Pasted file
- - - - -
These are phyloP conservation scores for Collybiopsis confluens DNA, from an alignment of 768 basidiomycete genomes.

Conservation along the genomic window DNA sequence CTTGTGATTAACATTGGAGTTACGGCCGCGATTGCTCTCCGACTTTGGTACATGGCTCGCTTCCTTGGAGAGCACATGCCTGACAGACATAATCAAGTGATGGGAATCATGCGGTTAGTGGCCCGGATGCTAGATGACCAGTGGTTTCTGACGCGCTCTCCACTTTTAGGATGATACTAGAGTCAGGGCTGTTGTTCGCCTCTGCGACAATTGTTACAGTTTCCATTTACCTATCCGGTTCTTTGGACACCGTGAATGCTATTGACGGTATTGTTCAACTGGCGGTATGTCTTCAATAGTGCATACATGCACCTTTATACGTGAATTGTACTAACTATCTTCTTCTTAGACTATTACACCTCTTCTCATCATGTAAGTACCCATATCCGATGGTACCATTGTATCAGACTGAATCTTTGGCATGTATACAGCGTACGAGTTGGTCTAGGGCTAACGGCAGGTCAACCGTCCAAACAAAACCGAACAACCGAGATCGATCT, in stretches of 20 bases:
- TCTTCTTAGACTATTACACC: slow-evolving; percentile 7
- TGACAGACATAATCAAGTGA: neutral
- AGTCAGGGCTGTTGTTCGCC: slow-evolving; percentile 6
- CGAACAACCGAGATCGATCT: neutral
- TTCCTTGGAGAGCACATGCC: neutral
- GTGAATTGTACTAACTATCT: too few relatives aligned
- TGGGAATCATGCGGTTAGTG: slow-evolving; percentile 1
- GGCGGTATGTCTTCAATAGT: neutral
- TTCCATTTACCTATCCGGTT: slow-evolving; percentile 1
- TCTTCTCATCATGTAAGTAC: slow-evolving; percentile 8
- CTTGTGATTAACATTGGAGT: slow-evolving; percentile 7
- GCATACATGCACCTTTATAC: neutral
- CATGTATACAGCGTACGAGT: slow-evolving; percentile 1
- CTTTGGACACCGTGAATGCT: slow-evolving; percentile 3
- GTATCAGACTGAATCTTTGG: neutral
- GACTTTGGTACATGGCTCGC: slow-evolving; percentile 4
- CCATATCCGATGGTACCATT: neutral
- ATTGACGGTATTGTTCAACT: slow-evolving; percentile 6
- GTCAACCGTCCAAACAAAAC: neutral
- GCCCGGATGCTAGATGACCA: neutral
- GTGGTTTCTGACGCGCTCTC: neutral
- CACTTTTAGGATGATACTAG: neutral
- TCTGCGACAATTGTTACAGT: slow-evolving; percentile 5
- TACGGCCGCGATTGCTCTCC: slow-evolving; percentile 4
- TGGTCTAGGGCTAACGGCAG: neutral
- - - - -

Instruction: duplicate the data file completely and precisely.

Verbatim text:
These are phyloP conservation scores for Collybiopsis confluens DNA, from an alignment of 768 basidiomycete genomes.

Conservation along the genomic window DNA sequence CTTGTGATTAACATTGGAGTTACGGCCGCGATTGCTCTCCGACTTTGGTACATGGCTCGCTTCCTTGGAGAGCACATGCCTGACAGACATAATCAAGTGATGGGAATCATGCGGTTAGTGGCCCGGATGCTAGATGACCAGTGGTTTCTGACGCGCTCTCCACTTTTAGGATGATACTAGAGTCAGGGCTGTTGTTCGCCTCTGCGACAATTGTTACAGTTTCCATTTACCTATCCGGTTCTTTGGACACCGTGAATGCTATTGACGGTATTGTTCAACTGGCGGTATGTCTTCAATAGTGCATACATGCACCTTTATACGTGAATTGTACTAACTATCTTCTTCTTAGACTATTACACCTCTTCTCATCATGTAAGTACCCATATCCGATGGTACCATTGTATCAGACTGAATCTTTGGCATGTATACAGCGTACGAGTTGGTCTAGGGCTAACGGCAGGTCAACCGTCCAAACAAAACCGAACAACCGAGATCGATCT, in stretches of 20 bases:
- TCTTCTTAGACTATTACACC: slow-evolving; percentile 7
- TGACAGACATAATCAAGTGA: neutral
- AGTCAGGGCTGTTGTTCGCC: slow-evolving; percentile 6
- CGAACAACCGAGATCGATCT: neutral
- TTCCTTGGAGAGCACATGCC: neutral
- GTGAATTGTACTAACTATCT: too few relatives aligned
- TGGGAATCATGCGGTTAGTG: slow-evolving; percentile 1
- GGCGGTATGTCTTCAATAGT: neutral
- TTCCATTTACCTATCCGGTT: slow-evolving; percentile 1
- TCTTCTCATCATGTAAGTAC: slow-evolving; percentile 8
- CTTGTGATTAACATTGGAGT: slow-evolving; percentile 7
- GCATACATGCACCTTTATAC: neutral
- CATGTATACAGCGTACGAGT: slow-evolving; percentile 1
- CTTTGGACACCGTGAATGCT: slow-evolving; percentile 3
- GTATCAGACTGAATCTTTGG: neutral
- GACTTTGGTACATGGCTCGC: slow-evolving; percentile 4
- CCATATCCGATGGTACCATT: neutral
- ATTGACGGTATTGTTCAACT: slow-evolving; percentile 6
- GTCAACCGTCCAAACAAAAC: neutral
- GCCCGGATGCTAGATGACCA: neutral
- GTGGTTTCTGACGCGCTCTC: neutral
- CACTTTTAGGATGATACTAG: neutral
- TCTGCGACAATTGTTACAGT: slow-evolving; percentile 5
- TACGGCCGCGATTGCTCTCC: slow-evolving; percentile 4
- TGGTCTAGGGCTAACGGCAG: neutral